A Smart Bankroll Strategy to Profit in Daily Fantasy Football

A Smart Bankroll Strategy to Profit in Daily Fantasy Football

By Chris Raybon (Senior Daily Fantasy Expert), last update Jul 17, 2017

Chris Raybon's picture

Chris Raybon is the Senior Daily Fantasy Editor at 4for4 Fantasy Football.

Follow Chris Raybon on Twitter: @ChrisRaybon.

Let's not sugarcoat things: the first key to being profitable in daily fantasy football is being good at it -- or at least, a little better at it than your competition (and as Paul Pierce would say, that's why they got me here) -- but even the best players will still lose at least a third of the time in cash games, and much more in tournaments, so bankroll management is just as crucial.

There's no one-size-fits-all DFS bankroll strategy, but in the following article I'll go over some general principles to intelligently manage your daily fantasy bankroll.

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How Much Money Should You Play?

In a given day, it is not advisable to play more than 20 percent of your bankroll. This number can be much less, especially if your bankroll is higher.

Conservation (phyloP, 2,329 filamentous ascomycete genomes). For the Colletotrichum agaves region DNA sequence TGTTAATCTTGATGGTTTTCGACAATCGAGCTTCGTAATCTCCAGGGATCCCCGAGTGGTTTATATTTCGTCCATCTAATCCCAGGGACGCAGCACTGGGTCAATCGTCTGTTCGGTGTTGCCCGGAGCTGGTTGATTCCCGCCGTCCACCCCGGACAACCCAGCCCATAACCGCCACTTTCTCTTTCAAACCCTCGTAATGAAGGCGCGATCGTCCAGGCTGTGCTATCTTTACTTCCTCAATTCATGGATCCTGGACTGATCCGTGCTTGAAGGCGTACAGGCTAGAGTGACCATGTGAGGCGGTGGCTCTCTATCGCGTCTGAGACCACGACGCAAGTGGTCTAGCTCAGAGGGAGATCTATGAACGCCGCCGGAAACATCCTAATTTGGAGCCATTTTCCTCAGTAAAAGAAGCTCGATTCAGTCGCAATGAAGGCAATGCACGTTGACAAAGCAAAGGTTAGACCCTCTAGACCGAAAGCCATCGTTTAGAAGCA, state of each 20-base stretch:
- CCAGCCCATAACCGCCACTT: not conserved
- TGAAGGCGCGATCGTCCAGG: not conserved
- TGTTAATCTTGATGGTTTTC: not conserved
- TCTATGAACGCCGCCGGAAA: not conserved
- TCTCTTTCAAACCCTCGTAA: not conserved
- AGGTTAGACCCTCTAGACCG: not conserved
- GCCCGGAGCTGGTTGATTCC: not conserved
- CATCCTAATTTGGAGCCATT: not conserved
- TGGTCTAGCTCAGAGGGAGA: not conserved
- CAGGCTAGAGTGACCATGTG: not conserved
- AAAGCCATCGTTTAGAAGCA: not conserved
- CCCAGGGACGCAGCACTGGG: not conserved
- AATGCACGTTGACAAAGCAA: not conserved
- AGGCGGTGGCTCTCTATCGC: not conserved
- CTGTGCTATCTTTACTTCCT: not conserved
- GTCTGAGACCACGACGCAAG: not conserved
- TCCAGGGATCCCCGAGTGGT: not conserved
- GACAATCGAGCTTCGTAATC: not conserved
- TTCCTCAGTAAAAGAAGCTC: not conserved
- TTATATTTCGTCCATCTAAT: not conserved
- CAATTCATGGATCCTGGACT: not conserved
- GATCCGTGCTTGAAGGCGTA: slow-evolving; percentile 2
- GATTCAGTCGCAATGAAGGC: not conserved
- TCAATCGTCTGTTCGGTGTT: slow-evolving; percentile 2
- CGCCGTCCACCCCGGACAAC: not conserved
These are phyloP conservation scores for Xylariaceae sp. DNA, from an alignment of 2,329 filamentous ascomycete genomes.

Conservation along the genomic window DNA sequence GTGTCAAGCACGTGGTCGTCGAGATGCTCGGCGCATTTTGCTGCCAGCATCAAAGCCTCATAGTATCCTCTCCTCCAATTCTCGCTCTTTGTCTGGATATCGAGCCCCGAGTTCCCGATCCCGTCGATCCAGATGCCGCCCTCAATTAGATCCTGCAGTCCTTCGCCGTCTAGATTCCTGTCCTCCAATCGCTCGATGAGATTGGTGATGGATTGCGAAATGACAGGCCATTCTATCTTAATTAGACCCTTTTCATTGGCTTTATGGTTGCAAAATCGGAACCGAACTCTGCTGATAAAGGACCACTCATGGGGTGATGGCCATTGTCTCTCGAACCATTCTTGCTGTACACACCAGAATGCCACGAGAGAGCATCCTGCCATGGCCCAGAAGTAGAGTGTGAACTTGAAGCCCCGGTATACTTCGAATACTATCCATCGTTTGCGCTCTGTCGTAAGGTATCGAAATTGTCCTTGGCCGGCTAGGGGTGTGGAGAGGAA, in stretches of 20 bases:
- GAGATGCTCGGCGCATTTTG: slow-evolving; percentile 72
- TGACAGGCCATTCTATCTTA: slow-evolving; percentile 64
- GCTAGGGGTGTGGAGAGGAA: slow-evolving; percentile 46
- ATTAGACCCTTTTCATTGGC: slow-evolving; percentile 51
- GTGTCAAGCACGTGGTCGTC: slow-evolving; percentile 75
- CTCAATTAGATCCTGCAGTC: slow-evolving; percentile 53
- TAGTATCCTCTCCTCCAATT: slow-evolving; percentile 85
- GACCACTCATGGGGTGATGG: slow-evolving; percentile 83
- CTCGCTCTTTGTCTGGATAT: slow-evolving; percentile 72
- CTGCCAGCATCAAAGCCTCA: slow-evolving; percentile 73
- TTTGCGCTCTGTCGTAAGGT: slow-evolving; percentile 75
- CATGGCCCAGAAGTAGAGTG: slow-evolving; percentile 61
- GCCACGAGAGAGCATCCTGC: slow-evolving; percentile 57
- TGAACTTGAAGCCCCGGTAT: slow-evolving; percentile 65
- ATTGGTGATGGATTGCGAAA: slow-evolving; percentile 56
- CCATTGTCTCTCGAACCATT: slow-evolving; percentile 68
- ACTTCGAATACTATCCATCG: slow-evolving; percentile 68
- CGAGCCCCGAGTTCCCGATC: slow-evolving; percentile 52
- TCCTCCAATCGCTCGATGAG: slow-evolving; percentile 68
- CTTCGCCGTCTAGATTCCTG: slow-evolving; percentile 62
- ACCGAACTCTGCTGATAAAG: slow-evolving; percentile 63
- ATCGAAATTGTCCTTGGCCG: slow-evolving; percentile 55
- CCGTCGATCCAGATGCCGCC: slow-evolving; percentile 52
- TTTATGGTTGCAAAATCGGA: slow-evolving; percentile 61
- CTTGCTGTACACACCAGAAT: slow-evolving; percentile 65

The important part with money in play is to be consistent. If you're not consistent with your percentage of money in play, you run the risk of being a winning player yet not being profitable.

For example, assume you have a $100 bankroll and play 20 percent ($20), all in double-ups, and win them all. Now your bankroll is up to $120, and with extra confidence, you decide to play 50 percent ($60) of your bankroll the next week, but you lose all of your games. Now you're left with only $60, so the following week you get scared and go back to playing only 20 percent ($12) of your bankroll, but alas, you double up again, winning $24 to bring your bankroll to $72 after three weeks.

It's easy to see something's wrong there: you won big two out of three nights, yet your bankroll is smaller than before. If you had stayed consistent and played 20 percent each week, you would have made a nice profit. You would have only lost $24 the second week if you played 20 percent of your $120, ending with $96 rather than $60. Your money in play in Week 3 would have been $19.20 (20 percent of $96), and you would have ended up with $115.20. Despite having the same game results, just by being consistent with your money in play, you would have made a 15-percent gain on your bankroll instead of losing 28 percent.